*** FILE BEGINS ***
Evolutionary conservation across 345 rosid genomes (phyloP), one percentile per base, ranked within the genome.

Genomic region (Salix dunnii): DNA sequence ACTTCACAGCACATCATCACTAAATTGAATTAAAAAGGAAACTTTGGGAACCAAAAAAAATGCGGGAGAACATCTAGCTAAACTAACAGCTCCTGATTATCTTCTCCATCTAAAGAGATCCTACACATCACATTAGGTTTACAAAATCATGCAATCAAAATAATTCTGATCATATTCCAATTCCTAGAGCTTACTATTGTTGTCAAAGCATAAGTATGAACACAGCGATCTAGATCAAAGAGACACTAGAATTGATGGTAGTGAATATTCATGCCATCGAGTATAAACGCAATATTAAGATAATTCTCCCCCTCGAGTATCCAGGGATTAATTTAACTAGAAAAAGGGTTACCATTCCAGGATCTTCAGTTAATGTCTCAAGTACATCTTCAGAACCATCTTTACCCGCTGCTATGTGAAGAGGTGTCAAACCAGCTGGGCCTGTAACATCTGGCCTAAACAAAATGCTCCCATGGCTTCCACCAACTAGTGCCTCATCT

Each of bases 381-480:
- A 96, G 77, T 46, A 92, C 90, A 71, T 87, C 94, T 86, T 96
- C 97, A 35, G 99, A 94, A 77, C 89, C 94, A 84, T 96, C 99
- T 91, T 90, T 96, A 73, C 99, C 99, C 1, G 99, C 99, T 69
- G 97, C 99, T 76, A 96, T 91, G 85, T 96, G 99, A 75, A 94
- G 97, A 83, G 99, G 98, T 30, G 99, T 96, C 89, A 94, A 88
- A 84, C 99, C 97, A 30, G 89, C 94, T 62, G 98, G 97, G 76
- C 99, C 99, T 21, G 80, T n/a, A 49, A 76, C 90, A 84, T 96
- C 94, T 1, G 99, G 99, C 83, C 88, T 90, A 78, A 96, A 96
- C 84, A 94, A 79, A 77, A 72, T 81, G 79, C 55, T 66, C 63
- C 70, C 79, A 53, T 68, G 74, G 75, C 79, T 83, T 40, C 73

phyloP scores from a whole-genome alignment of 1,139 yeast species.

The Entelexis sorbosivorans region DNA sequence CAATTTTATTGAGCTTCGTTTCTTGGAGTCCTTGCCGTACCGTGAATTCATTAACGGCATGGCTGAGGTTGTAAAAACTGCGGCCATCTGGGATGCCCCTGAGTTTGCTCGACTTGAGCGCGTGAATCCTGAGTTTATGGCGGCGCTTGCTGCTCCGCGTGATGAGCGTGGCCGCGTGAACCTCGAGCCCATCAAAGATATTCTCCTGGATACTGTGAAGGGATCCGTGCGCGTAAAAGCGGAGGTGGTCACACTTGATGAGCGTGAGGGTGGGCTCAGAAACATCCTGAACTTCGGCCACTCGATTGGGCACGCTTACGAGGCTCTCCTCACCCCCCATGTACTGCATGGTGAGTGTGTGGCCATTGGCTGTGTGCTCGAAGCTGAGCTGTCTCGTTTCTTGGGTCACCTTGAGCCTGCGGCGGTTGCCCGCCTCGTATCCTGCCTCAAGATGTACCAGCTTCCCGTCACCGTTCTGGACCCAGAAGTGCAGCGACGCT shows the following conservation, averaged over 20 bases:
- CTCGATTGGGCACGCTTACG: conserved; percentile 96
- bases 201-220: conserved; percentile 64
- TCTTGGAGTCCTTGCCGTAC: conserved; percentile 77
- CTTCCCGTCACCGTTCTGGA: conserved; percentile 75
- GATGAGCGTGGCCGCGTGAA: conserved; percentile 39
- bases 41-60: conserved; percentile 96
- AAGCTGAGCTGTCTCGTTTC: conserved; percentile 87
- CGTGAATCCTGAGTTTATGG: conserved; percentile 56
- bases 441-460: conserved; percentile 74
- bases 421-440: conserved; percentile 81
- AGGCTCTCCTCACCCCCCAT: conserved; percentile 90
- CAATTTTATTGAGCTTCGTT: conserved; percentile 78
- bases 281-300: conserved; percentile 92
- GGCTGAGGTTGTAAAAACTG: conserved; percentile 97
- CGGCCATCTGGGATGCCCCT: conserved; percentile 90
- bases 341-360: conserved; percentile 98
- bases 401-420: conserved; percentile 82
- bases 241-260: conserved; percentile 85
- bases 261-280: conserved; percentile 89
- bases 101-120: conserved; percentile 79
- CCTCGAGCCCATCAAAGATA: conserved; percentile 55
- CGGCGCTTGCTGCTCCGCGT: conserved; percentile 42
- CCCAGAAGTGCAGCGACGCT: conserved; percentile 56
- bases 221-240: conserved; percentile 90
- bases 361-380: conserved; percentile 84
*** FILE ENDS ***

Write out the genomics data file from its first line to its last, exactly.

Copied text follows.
Evolutionary conservation across 345 rosid genomes (phyloP), one percentile per base, ranked within the genome.

Genomic region (Salix dunnii): DNA sequence ACTTCACAGCACATCATCACTAAATTGAATTAAAAAGGAAACTTTGGGAACCAAAAAAAATGCGGGAGAACATCTAGCTAAACTAACAGCTCCTGATTATCTTCTCCATCTAAAGAGATCCTACACATCACATTAGGTTTACAAAATCATGCAATCAAAATAATTCTGATCATATTCCAATTCCTAGAGCTTACTATTGTTGTCAAAGCATAAGTATGAACACAGCGATCTAGATCAAAGAGACACTAGAATTGATGGTAGTGAATATTCATGCCATCGAGTATAAACGCAATATTAAGATAATTCTCCCCCTCGAGTATCCAGGGATTAATTTAACTAGAAAAAGGGTTACCATTCCAGGATCTTCAGTTAATGTCTCAAGTACATCTTCAGAACCATCTTTACCCGCTGCTATGTGAAGAGGTGTCAAACCAGCTGGGCCTGTAACATCTGGCCTAAACAAAATGCTCCCATGGCTTCCACCAACTAGTGCCTCATCT

Each of bases 381-480:
- A 96, G 77, T 46, A 92, C 90, A 71, T 87, C 94, T 86, T 96
- C 97, A 35, G 99, A 94, A 77, C 89, C 94, A 84, T 96, C 99
- T 91, T 90, T 96, A 73, C 99, C 99, C 1, G 99, C 99, T 69
- G 97, C 99, T 76, A 96, T 91, G 85, T 96, G 99, A 75, A 94
- G 97, A 83, G 99, G 98, T 30, G 99, T 96, C 89, A 94, A 88
- A 84, C 99, C 97, A 30, G 89, C 94, T 62, G 98, G 97, G 76
- C 99, C 99, T 21, G 80, T n/a, A 49, A 76, C 90, A 84, T 96
- C 94, T 1, G 99, G 99, C 83, C 88, T 90, A 78, A 96, A 96
- C 84, A 94, A 79, A 77, A 72, T 81, G 79, C 55, T 66, C 63
- C 70, C 79, A 53, T 68, G 74, G 75, C 79, T 83, T 40, C 73

phyloP scores from a whole-genome alignment of 1,139 yeast species.

The Entelexis sorbosivorans region DNA sequence CAATTTTATTGAGCTTCGTTTCTTGGAGTCCTTGCCGTACCGTGAATTCATTAACGGCATGGCTGAGGTTGTAAAAACTGCGGCCATCTGGGATGCCCCTGAGTTTGCTCGACTTGAGCGCGTGAATCCTGAGTTTATGGCGGCGCTTGCTGCTCCGCGTGATGAGCGTGGCCGCGTGAACCTCGAGCCCATCAAAGATATTCTCCTGGATACTGTGAAGGGATCCGTGCGCGTAAAAGCGGAGGTGGTCACACTTGATGAGCGTGAGGGTGGGCTCAGAAACATCCTGAACTTCGGCCACTCGATTGGGCACGCTTACGAGGCTCTCCTCACCCCCCATGTACTGCATGGTGAGTGTGTGGCCATTGGCTGTGTGCTCGAAGCTGAGCTGTCTCGTTTCTTGGGTCACCTTGAGCCTGCGGCGGTTGCCCGCCTCGTATCCTGCCTCAAGATGTACCAGCTTCCCGTCACCGTTCTGGACCCAGAAGTGCAGCGACGCT shows the following conservation, averaged over 20 bases:
- CTCGATTGGGCACGCTTACG: conserved; percentile 96
- bases 201-220: conserved; percentile 64
- TCTTGGAGTCCTTGCCGTAC: conserved; percentile 77
- CTTCCCGTCACCGTTCTGGA: conserved; percentile 75
- GATGAGCGTGGCCGCGTGAA: conserved; percentile 39
- bases 41-60: conserved; percentile 96
- AAGCTGAGCTGTCTCGTTTC: conserved; percentile 87
- CGTGAATCCTGAGTTTATGG: conserved; percentile 56
- bases 441-460: conserved; percentile 74
- bases 421-440: conserved; percentile 81
- AGGCTCTCCTCACCCCCCAT: conserved; percentile 90
- CAATTTTATTGAGCTTCGTT: conserved; percentile 78
- bases 281-300: conserved; percentile 92
- GGCTGAGGTTGTAAAAACTG: conserved; percentile 97
- CGGCCATCTGGGATGCCCCT: conserved; percentile 90
- bases 341-360: conserved; percentile 98
- bases 401-420: conserved; percentile 82
- bases 241-260: conserved; percentile 85
- bases 261-280: conserved; percentile 89
- bases 101-120: conserved; percentile 79
- CCTCGAGCCCATCAAAGATA: conserved; percentile 55
- CGGCGCTTGCTGCTCCGCGT: conserved; percentile 42
- CCCAGAAGTGCAGCGACGCT: conserved; percentile 56
- bases 221-240: conserved; percentile 90
- bases 361-380: conserved; percentile 84